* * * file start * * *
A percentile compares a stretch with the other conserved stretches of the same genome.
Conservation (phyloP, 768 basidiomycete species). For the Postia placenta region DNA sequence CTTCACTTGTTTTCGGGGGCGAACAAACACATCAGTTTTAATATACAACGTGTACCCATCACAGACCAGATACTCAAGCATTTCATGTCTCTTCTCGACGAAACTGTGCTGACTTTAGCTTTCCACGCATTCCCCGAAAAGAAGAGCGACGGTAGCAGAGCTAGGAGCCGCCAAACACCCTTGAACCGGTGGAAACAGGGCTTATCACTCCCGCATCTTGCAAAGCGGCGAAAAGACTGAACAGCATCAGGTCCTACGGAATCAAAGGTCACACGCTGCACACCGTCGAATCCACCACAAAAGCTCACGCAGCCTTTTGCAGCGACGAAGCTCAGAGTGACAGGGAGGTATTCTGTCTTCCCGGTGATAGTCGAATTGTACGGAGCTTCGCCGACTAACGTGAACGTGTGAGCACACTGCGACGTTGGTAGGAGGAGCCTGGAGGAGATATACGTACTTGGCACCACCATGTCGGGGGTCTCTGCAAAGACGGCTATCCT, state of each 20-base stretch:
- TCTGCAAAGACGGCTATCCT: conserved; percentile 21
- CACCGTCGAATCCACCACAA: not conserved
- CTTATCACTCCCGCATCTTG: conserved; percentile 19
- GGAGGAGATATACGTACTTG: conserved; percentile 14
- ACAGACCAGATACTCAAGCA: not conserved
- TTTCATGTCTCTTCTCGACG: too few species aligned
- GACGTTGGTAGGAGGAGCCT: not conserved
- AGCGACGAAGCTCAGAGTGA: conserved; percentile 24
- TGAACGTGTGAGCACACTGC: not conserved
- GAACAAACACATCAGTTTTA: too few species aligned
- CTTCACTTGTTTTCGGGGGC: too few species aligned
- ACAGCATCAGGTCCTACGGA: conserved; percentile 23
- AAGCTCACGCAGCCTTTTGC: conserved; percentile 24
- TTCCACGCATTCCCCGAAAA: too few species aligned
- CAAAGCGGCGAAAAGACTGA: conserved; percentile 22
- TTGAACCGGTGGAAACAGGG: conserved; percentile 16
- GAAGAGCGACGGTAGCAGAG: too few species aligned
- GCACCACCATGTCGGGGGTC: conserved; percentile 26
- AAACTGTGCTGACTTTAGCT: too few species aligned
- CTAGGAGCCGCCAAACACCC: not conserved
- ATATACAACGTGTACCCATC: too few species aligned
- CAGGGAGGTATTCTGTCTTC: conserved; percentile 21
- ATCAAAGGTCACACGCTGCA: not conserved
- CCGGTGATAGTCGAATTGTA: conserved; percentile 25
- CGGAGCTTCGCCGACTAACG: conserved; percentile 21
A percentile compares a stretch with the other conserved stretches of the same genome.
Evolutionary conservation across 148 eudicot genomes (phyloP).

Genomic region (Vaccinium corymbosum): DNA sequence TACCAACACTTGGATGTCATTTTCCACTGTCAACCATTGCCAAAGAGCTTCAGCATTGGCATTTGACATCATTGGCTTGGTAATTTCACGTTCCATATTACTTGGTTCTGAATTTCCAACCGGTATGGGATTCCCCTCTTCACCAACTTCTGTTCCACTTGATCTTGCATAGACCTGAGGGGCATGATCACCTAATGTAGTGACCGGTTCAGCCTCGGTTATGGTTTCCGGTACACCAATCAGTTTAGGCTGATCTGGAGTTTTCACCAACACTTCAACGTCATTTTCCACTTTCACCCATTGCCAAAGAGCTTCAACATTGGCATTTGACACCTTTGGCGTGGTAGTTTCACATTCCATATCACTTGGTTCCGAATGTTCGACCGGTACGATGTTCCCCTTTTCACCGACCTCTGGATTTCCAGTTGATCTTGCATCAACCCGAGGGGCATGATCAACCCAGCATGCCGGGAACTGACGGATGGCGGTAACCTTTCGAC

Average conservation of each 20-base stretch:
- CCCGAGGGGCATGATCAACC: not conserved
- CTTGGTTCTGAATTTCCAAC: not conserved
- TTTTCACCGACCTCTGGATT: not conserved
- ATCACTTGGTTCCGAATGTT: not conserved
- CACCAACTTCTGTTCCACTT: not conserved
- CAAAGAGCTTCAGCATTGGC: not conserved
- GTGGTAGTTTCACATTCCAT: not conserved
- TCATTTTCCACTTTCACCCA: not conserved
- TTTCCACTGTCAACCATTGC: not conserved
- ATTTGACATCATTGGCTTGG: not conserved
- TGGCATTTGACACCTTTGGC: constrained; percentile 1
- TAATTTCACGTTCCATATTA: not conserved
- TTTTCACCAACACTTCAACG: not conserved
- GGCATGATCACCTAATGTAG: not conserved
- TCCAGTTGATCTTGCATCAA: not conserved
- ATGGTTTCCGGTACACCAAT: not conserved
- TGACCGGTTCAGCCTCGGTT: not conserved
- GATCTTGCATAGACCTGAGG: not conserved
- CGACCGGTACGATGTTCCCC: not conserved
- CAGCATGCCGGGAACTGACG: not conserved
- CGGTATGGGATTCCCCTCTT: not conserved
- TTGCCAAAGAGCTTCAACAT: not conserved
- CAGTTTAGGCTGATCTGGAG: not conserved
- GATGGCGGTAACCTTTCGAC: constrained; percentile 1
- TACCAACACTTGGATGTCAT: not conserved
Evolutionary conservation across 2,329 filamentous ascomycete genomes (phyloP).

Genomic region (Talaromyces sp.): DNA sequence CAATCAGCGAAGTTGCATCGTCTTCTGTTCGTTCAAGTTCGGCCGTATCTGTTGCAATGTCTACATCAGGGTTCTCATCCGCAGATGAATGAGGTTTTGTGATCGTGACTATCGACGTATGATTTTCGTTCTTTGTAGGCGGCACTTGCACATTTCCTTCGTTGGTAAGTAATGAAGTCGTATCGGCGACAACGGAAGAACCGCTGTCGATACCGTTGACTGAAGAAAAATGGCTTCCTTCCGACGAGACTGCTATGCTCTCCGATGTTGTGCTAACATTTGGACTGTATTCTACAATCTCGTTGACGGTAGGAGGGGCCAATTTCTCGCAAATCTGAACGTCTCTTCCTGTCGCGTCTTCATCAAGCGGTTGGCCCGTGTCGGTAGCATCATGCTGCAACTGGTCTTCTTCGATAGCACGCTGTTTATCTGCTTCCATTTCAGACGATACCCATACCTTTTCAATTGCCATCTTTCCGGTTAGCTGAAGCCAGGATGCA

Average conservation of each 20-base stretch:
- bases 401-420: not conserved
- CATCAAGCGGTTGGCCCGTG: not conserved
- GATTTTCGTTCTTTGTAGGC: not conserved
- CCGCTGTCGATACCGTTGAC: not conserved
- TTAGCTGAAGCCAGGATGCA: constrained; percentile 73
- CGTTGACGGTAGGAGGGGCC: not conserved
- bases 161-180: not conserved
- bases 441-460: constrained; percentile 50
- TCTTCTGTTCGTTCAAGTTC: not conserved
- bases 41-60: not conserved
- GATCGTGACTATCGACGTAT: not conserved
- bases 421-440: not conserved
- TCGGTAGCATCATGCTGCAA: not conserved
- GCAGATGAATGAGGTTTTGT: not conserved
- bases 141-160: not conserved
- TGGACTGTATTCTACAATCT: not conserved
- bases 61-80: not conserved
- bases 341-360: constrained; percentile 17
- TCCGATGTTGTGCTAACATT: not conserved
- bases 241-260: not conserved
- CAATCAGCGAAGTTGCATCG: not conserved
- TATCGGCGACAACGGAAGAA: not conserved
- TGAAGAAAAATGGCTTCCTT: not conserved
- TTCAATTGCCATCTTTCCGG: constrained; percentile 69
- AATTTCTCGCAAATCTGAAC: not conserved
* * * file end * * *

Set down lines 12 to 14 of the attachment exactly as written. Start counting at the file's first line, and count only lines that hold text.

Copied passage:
- GAACAAACACATCAGTTTTA: too few species aligned
- CTTCACTTGTTTTCGGGGGC: too few species aligned
- ACAGCATCAGGTCCTACGGA: conserved; percentile 23